Differences in age, adiposity measures, metabolic parameters, and plasma 25(OH)D between black and white subjects were examined using Student t test or Mann-Whitney U test depending on data distribution. Racial differences pertaining to categorical data (sex, pubertal status, season of assessment, proportion of obesity, and vitamin D status) were assessed using χ2. BMI percentile and %BF were log-transformed before comparative analysis. Within each race, subjects were divided into quartiles of plasma 25(OH)D concentrations (blacks [1st or lowest quartile: 5 to 11 ng/mL; 2nd quartile: 12 to 16 ng/mL; 3rd quartile: 17 to 20 ng/mL; 4th or highest quartile: 21 to 39 ng/mL]; whites [1st or lowest quartile: 5 to 18 ng/mL; 2nd quartile: 19 to 22 ng/mL; 3rd quartile: 23 to 27 ng/mL; 4th or highest quartile: 28 to 46 ng/mL]). Differences in clinical characteristics, body composition parameters, fasting glucose, fasting insulin, HbA1c, first-phase insulin concentration, insulin sensitivity, and DI were examined across the 25(OH)D quartiles, in each race, by ANOVA with Bonferroni post hoc correction or Kruskal-Wallis test for quantitative variables depending on data distribution and χ2 test or Fisher’s exact test for categorical variables. ANCOVA models adjusted for adiposity measures (BMI, fat mass, VAT, or SAT) were used to assess differences in insulin sensitivity and DI across 25(OH)D quartiles or between vitamin D–deficient versus nondeficient participants. Pearson or Spearman correlation depending on data distribution were used to assess bivariate relationships between 25(OH)D and fasting glucose, fasting insulin, HbA1c, insulin sensitivity, first-phase insulin, and DI. Partial correlation analysis was used to assess the association between insulin sensitivity and 25(OH)D adjusting for race and adiposity measurements in all participants. The independent effect of plasma 25(OH)D on insulin sensitivity, first-phase insulin, and DI was examined through multiple regression analysis, adjusting for age, race, pubertal status, season of assessment and sex, and any one of the adiposity measures (BMI or fat mass or VAT or SAT). In the model examining the independent effect of plasma 25(OH)D on insulin secretion further adjustments were also made for insulin sensitivity. No interactions were modeled. All statistical assumptions were met. Data are presented as mean ± SEM unless otherwise specified. Statistical significance was set at P < 0.05. The statistical analysis was done using PASW Statistics (version 18; SPSS, Chicago, IL).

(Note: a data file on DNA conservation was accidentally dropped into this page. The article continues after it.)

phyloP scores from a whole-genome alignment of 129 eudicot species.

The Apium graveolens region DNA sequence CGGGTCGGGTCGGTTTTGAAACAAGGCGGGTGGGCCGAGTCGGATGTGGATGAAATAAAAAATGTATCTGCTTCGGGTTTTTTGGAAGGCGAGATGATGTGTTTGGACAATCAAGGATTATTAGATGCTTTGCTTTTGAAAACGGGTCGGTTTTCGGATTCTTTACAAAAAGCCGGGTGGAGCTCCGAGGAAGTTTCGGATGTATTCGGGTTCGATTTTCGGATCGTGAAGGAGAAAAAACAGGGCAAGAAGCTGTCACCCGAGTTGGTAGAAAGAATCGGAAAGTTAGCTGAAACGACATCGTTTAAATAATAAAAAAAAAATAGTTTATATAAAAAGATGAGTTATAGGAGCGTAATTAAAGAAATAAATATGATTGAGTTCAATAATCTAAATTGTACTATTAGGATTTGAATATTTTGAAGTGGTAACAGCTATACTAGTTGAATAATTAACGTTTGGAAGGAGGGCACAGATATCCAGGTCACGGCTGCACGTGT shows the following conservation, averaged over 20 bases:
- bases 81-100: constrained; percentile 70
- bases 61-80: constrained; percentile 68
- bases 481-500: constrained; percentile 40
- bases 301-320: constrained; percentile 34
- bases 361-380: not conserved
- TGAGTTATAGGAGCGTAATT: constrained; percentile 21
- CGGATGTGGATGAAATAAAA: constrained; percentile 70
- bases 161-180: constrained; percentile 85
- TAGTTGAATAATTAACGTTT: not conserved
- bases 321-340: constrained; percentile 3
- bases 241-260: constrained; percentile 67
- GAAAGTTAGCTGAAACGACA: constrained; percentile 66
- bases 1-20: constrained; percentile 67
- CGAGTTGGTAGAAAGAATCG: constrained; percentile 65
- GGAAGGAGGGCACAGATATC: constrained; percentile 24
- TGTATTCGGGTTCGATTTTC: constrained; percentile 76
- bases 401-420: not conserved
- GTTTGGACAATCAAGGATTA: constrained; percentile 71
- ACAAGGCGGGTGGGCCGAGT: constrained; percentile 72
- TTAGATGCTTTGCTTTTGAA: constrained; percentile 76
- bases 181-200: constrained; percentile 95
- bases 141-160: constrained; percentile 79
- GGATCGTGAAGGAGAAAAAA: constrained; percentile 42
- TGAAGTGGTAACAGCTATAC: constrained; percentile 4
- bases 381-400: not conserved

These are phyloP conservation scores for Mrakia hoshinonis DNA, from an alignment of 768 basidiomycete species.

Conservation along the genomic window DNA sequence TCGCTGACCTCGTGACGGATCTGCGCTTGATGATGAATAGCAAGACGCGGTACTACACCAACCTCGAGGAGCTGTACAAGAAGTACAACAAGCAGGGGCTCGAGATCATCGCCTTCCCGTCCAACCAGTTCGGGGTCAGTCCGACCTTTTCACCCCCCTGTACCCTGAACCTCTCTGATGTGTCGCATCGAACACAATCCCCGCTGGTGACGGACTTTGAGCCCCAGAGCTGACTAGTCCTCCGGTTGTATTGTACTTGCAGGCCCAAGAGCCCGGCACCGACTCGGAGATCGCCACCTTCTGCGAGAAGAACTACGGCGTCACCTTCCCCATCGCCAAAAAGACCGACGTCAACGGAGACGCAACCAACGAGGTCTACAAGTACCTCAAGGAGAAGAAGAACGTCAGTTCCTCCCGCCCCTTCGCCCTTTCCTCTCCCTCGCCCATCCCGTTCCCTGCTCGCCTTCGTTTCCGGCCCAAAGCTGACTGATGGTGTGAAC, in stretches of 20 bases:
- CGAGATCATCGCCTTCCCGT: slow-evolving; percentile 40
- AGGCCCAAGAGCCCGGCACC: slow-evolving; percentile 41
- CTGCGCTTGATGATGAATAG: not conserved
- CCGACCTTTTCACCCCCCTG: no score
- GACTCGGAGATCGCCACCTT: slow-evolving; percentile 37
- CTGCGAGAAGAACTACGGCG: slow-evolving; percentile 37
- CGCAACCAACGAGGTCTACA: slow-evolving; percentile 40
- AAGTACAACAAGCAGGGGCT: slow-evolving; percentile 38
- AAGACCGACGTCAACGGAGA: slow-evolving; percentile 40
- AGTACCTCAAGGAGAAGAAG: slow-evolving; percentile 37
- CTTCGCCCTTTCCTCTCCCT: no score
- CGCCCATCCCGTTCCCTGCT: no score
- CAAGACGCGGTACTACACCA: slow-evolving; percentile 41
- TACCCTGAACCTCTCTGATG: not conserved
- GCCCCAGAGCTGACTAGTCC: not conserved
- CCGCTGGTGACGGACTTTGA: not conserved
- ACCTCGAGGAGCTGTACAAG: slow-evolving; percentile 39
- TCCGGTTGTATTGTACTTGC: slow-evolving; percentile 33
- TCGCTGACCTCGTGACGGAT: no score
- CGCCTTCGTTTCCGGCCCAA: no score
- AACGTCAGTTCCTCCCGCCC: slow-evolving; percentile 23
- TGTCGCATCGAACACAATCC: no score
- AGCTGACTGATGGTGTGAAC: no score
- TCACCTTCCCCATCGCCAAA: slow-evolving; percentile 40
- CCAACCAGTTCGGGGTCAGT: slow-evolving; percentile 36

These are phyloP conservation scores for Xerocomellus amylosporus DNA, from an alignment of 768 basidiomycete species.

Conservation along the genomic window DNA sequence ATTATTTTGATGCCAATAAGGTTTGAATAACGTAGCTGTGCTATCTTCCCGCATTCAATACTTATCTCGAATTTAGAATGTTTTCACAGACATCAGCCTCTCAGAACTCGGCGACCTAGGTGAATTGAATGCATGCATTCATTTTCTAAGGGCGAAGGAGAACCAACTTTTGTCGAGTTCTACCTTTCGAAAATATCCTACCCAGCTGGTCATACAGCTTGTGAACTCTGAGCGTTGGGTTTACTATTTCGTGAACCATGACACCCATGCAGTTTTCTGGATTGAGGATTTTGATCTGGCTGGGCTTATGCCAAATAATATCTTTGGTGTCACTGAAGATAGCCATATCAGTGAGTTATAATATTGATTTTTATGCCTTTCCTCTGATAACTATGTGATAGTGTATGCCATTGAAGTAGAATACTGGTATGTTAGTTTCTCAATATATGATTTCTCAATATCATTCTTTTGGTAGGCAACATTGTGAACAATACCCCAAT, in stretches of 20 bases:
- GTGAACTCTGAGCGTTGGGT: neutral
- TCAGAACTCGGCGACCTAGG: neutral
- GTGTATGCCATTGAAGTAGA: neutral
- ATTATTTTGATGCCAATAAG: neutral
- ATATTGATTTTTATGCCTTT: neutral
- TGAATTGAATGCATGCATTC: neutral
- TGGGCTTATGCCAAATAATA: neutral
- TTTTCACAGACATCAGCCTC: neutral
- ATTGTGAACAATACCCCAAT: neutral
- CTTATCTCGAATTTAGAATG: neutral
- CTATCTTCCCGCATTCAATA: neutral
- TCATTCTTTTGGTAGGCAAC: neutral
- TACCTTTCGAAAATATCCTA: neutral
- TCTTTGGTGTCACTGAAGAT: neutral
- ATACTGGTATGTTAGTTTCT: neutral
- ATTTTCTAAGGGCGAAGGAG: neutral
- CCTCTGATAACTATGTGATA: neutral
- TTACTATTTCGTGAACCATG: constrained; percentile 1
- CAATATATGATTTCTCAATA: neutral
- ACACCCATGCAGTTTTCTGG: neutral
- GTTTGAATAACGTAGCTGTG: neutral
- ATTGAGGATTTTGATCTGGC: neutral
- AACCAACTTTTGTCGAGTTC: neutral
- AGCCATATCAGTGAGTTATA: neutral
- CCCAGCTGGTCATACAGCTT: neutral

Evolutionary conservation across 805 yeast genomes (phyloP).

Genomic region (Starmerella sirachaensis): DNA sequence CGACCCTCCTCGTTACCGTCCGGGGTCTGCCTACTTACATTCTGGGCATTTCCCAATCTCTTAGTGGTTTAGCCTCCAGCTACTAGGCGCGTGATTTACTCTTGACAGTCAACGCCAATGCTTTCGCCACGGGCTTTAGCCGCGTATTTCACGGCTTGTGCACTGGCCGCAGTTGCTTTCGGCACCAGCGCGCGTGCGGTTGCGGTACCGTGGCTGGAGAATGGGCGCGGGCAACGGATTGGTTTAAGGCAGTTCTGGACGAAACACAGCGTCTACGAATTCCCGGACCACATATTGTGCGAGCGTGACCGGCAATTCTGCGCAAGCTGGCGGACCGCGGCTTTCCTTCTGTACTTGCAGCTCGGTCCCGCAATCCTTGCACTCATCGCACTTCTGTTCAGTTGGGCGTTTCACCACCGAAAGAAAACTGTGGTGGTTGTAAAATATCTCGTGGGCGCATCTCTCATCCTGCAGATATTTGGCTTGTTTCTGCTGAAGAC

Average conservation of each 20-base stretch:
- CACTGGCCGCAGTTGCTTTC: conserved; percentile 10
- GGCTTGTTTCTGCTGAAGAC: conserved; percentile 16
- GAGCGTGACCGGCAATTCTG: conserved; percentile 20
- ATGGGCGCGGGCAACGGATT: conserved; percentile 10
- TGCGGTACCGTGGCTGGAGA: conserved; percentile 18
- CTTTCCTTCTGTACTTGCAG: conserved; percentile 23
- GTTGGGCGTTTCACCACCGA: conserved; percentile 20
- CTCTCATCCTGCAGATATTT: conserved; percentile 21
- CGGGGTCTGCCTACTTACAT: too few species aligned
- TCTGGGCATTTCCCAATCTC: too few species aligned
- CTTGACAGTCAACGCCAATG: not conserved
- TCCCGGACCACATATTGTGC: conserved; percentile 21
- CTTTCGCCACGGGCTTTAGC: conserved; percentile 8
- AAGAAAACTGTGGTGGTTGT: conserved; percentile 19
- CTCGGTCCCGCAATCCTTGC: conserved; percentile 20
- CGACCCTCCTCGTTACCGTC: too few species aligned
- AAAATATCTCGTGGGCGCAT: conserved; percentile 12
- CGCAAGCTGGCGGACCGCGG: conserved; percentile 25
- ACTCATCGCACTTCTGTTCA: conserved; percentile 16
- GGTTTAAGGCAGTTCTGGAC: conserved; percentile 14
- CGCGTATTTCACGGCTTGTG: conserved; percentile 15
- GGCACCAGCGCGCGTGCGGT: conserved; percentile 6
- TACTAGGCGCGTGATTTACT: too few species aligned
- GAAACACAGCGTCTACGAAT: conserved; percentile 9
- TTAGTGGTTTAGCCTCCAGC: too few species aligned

A total of 183 healthy children (98 [54%] white, 98 [54%] male, 92 [50.3%] obese, 42 [23%] Tanner I, prepubertal) were studied either during winter/spring (81 [44.3%]) or summer/fall (102 [55.7%]). The study cohort had a mean (±SD) age of 12.6 ± 2.2 years and a mean (±SD) plasma 25(OH)D concentration of 20.1 ± 8.0 ng/mL. The demographic, body composition, metabolic profile, and vitamin D status data for all participants and the black versus white differences for theses parameters are shown in Table 1. Whites were more often assessed during winter/spring and had higher amount of VAT than blacks. Consistent with our previous observations blacks had higher first-phase insulin and DI and lower plasma 25(OH)D concentrations and higher proportion of vitamin D deficiency than whites (13,17).
In all participants (blacks and whites combined), 25(OH)D correlated with insulin sensitivity (r = 0.173, P = 0.019), but this disappeared after adjusting for race and any of the adiposity measures (BMI or fat mass or VAT or SAT). There was no significant association between 25(OH)D and first-phase insulin (r = −0.120, P = 0.107) or DI (r = −0.040, P = 0.595).
Subjects’ characteristics by race across 25(OH)D quartiles
In whites, there were no significant differences in age, pubertal status, season of assessment, proportion of obesity, BMI, BMI percentile, fat mass, %BF, SAT, and VAT across the plasma 25(OH)D quartiles.
In blacks, there were no differences in age, season of assessment, and proportion of obesity across the 25(OH)D quartiles. However, the proportion of pubertal and prepubertal children varied across the 25(OH)D quartiles (P < 0.001), with fewer pubertal youth in the highest quartile, consistent with our prior findings (13). BMI, BMI percentile, %BF, and SAT were significantly different across the plasma 25(OH)D quartiles. However, there were no differences in VAT across the quartiles. In post hoc comparisons, youth in the highest plasma 25(OH)D quartile had significantly lower BMI (21.7 ± 1.9 vs. 30.3 ± 1.9 kg/m2, P = 0.021), BMI percentile (63.6 ± 6.8 vs. 93.2 ± 2.4%, P = 0.010), %BF (24.1 ± 3.5 vs. 36.7 ± 2.3, P = 0.040), and SAT (142.9 ± 41 vs. 362.4 ± 48.9 cm2, P = 0.028) than those in the second plasma 25(OH)D quartile.